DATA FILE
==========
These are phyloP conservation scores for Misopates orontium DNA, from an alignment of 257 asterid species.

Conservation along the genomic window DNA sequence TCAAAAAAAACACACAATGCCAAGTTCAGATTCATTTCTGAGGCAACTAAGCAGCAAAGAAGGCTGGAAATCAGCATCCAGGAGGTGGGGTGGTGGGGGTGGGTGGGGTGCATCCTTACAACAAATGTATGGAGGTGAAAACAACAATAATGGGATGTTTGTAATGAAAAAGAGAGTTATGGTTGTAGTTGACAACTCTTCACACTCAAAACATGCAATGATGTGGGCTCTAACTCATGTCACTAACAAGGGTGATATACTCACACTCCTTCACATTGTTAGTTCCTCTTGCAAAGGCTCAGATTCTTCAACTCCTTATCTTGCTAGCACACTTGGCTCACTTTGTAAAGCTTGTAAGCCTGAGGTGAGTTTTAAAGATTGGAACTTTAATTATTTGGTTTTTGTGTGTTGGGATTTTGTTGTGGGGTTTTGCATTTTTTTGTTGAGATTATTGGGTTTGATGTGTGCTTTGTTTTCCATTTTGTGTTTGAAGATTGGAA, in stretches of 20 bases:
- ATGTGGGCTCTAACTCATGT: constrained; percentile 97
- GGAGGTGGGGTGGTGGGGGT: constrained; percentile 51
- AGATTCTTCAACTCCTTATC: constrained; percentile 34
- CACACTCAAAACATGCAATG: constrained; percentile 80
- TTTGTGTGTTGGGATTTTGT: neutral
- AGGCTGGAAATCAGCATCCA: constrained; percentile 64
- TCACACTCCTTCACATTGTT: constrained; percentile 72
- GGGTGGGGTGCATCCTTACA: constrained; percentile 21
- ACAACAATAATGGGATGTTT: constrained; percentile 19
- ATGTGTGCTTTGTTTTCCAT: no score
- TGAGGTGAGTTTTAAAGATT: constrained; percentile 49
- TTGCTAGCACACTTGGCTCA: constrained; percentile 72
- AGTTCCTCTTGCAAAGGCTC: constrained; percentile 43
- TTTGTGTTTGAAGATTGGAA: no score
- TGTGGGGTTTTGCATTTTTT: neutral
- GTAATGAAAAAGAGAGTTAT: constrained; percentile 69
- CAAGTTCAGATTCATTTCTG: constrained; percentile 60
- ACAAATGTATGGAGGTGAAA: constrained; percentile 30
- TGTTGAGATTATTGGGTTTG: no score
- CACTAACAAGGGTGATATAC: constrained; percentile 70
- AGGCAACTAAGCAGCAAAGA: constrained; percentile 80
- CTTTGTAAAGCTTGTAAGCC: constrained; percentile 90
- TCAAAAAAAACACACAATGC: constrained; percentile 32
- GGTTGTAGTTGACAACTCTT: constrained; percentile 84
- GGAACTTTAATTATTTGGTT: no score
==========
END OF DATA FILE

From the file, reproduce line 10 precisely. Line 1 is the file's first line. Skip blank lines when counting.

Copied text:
- GGGTGGGGTGCATCCTTACA: constrained; percentile 21